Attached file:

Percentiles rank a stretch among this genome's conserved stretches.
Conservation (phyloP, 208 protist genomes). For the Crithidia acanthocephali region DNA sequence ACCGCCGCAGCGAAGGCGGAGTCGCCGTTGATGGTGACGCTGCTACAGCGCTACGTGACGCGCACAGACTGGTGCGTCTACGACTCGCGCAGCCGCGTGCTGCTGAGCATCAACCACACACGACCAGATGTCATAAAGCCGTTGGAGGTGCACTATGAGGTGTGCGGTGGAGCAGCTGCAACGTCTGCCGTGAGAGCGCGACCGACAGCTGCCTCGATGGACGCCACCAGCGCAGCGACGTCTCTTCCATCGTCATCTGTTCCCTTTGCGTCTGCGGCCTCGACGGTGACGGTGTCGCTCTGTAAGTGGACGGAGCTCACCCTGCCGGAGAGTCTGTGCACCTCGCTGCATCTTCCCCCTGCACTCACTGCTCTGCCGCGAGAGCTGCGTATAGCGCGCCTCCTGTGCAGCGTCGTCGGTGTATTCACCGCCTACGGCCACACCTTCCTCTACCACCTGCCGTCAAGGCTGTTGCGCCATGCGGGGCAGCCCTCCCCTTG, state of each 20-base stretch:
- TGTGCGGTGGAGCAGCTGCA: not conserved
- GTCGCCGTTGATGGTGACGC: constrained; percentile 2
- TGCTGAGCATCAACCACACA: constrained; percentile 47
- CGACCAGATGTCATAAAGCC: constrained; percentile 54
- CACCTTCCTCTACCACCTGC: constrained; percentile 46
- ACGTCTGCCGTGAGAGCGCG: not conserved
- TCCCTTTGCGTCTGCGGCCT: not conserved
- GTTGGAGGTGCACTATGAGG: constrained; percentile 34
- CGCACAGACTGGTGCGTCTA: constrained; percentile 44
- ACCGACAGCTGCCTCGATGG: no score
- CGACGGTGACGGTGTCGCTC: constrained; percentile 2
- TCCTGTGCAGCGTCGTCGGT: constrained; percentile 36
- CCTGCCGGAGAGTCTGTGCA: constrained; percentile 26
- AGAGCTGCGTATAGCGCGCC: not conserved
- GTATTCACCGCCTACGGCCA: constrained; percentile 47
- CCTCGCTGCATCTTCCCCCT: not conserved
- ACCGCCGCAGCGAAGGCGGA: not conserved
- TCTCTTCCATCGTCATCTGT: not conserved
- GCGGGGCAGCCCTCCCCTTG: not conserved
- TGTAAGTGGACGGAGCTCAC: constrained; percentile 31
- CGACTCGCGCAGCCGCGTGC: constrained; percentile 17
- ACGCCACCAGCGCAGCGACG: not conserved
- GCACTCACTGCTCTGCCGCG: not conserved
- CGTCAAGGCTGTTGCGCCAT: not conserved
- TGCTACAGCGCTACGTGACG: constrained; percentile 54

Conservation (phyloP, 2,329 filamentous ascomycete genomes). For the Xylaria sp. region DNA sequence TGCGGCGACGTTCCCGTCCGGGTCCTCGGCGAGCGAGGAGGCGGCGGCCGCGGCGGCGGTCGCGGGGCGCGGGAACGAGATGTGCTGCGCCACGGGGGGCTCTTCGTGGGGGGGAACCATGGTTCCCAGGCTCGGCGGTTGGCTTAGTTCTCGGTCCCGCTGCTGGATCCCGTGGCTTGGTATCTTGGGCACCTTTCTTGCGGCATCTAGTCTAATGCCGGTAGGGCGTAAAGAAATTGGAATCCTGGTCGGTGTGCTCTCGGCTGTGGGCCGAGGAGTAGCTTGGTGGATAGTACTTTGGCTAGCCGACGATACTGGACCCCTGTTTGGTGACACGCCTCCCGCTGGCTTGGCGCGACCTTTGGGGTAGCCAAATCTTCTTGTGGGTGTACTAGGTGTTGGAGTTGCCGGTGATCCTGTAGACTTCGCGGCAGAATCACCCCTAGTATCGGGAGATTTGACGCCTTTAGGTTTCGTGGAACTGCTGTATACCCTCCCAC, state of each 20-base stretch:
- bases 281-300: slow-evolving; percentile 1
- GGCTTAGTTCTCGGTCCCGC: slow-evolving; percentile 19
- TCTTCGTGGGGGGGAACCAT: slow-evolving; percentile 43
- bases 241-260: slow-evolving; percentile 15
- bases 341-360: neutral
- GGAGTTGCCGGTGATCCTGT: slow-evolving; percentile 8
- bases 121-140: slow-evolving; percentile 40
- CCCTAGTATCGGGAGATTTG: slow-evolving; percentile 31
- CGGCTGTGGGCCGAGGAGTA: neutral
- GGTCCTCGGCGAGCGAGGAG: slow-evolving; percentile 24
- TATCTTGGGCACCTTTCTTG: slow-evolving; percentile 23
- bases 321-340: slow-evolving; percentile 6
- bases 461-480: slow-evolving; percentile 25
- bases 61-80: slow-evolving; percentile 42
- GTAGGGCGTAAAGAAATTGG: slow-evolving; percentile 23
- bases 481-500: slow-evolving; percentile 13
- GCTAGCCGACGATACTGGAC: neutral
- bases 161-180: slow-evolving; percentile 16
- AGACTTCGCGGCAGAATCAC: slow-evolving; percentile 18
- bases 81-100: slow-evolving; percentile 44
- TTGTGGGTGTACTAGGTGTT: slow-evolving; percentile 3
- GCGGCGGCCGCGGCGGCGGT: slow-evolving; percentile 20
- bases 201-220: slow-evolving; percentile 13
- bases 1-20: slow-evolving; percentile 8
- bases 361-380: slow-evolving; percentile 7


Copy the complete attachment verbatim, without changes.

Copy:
Percentiles rank a stretch among this genome's conserved stretches.
Conservation (phyloP, 208 protist genomes). For the Crithidia acanthocephali region DNA sequence ACCGCCGCAGCGAAGGCGGAGTCGCCGTTGATGGTGACGCTGCTACAGCGCTACGTGACGCGCACAGACTGGTGCGTCTACGACTCGCGCAGCCGCGTGCTGCTGAGCATCAACCACACACGACCAGATGTCATAAAGCCGTTGGAGGTGCACTATGAGGTGTGCGGTGGAGCAGCTGCAACGTCTGCCGTGAGAGCGCGACCGACAGCTGCCTCGATGGACGCCACCAGCGCAGCGACGTCTCTTCCATCGTCATCTGTTCCCTTTGCGTCTGCGGCCTCGACGGTGACGGTGTCGCTCTGTAAGTGGACGGAGCTCACCCTGCCGGAGAGTCTGTGCACCTCGCTGCATCTTCCCCCTGCACTCACTGCTCTGCCGCGAGAGCTGCGTATAGCGCGCCTCCTGTGCAGCGTCGTCGGTGTATTCACCGCCTACGGCCACACCTTCCTCTACCACCTGCCGTCAAGGCTGTTGCGCCATGCGGGGCAGCCCTCCCCTTG, state of each 20-base stretch:
- TGTGCGGTGGAGCAGCTGCA: not conserved
- GTCGCCGTTGATGGTGACGC: constrained; percentile 2
- TGCTGAGCATCAACCACACA: constrained; percentile 47
- CGACCAGATGTCATAAAGCC: constrained; percentile 54
- CACCTTCCTCTACCACCTGC: constrained; percentile 46
- ACGTCTGCCGTGAGAGCGCG: not conserved
- TCCCTTTGCGTCTGCGGCCT: not conserved
- GTTGGAGGTGCACTATGAGG: constrained; percentile 34
- CGCACAGACTGGTGCGTCTA: constrained; percentile 44
- ACCGACAGCTGCCTCGATGG: no score
- CGACGGTGACGGTGTCGCTC: constrained; percentile 2
- TCCTGTGCAGCGTCGTCGGT: constrained; percentile 36
- CCTGCCGGAGAGTCTGTGCA: constrained; percentile 26
- AGAGCTGCGTATAGCGCGCC: not conserved
- GTATTCACCGCCTACGGCCA: constrained; percentile 47
- CCTCGCTGCATCTTCCCCCT: not conserved
- ACCGCCGCAGCGAAGGCGGA: not conserved
- TCTCTTCCATCGTCATCTGT: not conserved
- GCGGGGCAGCCCTCCCCTTG: not conserved
- TGTAAGTGGACGGAGCTCAC: constrained; percentile 31
- CGACTCGCGCAGCCGCGTGC: constrained; percentile 17
- ACGCCACCAGCGCAGCGACG: not conserved
- GCACTCACTGCTCTGCCGCG: not conserved
- CGTCAAGGCTGTTGCGCCAT: not conserved
- TGCTACAGCGCTACGTGACG: constrained; percentile 54

Conservation (phyloP, 2,329 filamentous ascomycete genomes). For the Xylaria sp. region DNA sequence TGCGGCGACGTTCCCGTCCGGGTCCTCGGCGAGCGAGGAGGCGGCGGCCGCGGCGGCGGTCGCGGGGCGCGGGAACGAGATGTGCTGCGCCACGGGGGGCTCTTCGTGGGGGGGAACCATGGTTCCCAGGCTCGGCGGTTGGCTTAGTTCTCGGTCCCGCTGCTGGATCCCGTGGCTTGGTATCTTGGGCACCTTTCTTGCGGCATCTAGTCTAATGCCGGTAGGGCGTAAAGAAATTGGAATCCTGGTCGGTGTGCTCTCGGCTGTGGGCCGAGGAGTAGCTTGGTGGATAGTACTTTGGCTAGCCGACGATACTGGACCCCTGTTTGGTGACACGCCTCCCGCTGGCTTGGCGCGACCTTTGGGGTAGCCAAATCTTCTTGTGGGTGTACTAGGTGTTGGAGTTGCCGGTGATCCTGTAGACTTCGCGGCAGAATCACCCCTAGTATCGGGAGATTTGACGCCTTTAGGTTTCGTGGAACTGCTGTATACCCTCCCAC, state of each 20-base stretch:
- bases 281-300: slow-evolving; percentile 1
- GGCTTAGTTCTCGGTCCCGC: slow-evolving; percentile 19
- TCTTCGTGGGGGGGAACCAT: slow-evolving; percentile 43
- bases 241-260: slow-evolving; percentile 15
- bases 341-360: neutral
- GGAGTTGCCGGTGATCCTGT: slow-evolving; percentile 8
- bases 121-140: slow-evolving; percentile 40
- CCCTAGTATCGGGAGATTTG: slow-evolving; percentile 31
- CGGCTGTGGGCCGAGGAGTA: neutral
- GGTCCTCGGCGAGCGAGGAG: slow-evolving; percentile 24
- TATCTTGGGCACCTTTCTTG: slow-evolving; percentile 23
- bases 321-340: slow-evolving; percentile 6
- bases 461-480: slow-evolving; percentile 25
- bases 61-80: slow-evolving; percentile 42
- GTAGGGCGTAAAGAAATTGG: slow-evolving; percentile 23
- bases 481-500: slow-evolving; percentile 13
- GCTAGCCGACGATACTGGAC: neutral
- bases 161-180: slow-evolving; percentile 16
- AGACTTCGCGGCAGAATCAC: slow-evolving; percentile 18
- bases 81-100: slow-evolving; percentile 44
- TTGTGGGTGTACTAGGTGTT: slow-evolving; percentile 3
- GCGGCGGCCGCGGCGGCGGT: slow-evolving; percentile 20
- bases 201-220: slow-evolving; percentile 13
- bases 1-20: slow-evolving; percentile 8
- bases 361-380: slow-evolving; percentile 7